Charles Koch

Charles de Ganahl Koch (born November 1, 1935) is co-owner, chairman of the board, and chief executive officer of Koch Industries. His brother David Koch also owns 42% of Koch Industries and serves as Executive Vice President. The brothers inherited the business from their father, Fred C. Koch, and have since expanded the business to 2,600 times its inherited size. Originally involved exclusively in oil refining and chemicals, Koch Industries has expanded to include process and pollution control equipment and technologies; polymers and fibers; minerals; fertilizers; commodity trading and services; forest and consumer products; and ranching. The businesses produce a wide variety of well-known brands, such as Stainmaster carpet, Lycra fiber, Quilted Northern tissue and Dixie Cup.

 

Koch World 2014

If the Koch brothers’ political operation seemed ambitious in 2010 or 2012, wait for what’s in store for 2014 and beyond. The billionaire industrialists Charles and David Koch are convening some of the country’s richest Republican donors on Sunday at a resort near Palm Springs, Calif., to raise millions of dollars for efforts to shape the political landscape for years to come.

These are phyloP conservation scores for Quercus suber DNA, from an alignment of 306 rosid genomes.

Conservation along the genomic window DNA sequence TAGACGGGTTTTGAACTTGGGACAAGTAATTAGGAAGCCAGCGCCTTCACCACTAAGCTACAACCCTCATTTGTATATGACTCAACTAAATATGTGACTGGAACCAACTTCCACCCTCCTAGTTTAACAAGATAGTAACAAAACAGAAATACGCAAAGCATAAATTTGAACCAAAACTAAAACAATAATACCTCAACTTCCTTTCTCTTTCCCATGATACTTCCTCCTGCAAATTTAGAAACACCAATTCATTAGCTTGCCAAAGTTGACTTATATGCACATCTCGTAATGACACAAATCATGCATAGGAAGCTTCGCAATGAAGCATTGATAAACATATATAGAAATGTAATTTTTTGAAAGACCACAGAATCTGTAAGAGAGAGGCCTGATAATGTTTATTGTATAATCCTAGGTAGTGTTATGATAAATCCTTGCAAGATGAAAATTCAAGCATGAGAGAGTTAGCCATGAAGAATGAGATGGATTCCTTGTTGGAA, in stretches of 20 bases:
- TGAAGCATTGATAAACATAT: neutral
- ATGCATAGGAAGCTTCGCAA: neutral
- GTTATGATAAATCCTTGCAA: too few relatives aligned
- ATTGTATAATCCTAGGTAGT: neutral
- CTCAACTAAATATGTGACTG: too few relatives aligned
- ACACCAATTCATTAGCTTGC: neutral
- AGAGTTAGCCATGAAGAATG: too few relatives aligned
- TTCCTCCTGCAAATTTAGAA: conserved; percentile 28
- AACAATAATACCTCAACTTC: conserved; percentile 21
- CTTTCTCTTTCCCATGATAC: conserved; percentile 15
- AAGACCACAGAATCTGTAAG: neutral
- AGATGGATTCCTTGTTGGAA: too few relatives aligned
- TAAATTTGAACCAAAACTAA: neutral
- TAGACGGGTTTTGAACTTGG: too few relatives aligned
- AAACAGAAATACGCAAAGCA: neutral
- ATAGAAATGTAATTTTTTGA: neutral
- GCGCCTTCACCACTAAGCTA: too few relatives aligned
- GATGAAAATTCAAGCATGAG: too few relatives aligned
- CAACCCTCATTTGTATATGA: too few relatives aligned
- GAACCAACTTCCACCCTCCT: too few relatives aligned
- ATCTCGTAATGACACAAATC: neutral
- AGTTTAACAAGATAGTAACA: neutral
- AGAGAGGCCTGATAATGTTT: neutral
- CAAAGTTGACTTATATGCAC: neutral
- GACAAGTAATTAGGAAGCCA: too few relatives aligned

Source: www.politico.com | Date: 24th January 2014 Read more

Covert Operations

n May 17th, a black-tie audience at the Metropolitan Opera House applauded as a tall, jovial-looking billionaire took the stage. It was the seventieth annual spring gala of American Ballet Theatre, and David H. Koch was being celebrated for his generosity as a member of the board of trustees; he had recently donated $2.5 million toward the company’s upcoming season, and had given many millions before that. Koch received an award while flanked by two of the gala’s co-chairs, Blaine Trump, in a peach-colored gown, and Caroline Kennedy Schlossberg, in emerald green. Kennedy’s mother, Jacqueline Kennedy Onassis, had been a patron of the ballet and, coincidentally, the previous owner of a Fifth Avenue apartment that Koch had bought, in 1995, and then sold, eleven years later, for thirty-two million dollars, having found it too small.

Source: www.newyorker.com | Date: 30th August 2010 Read more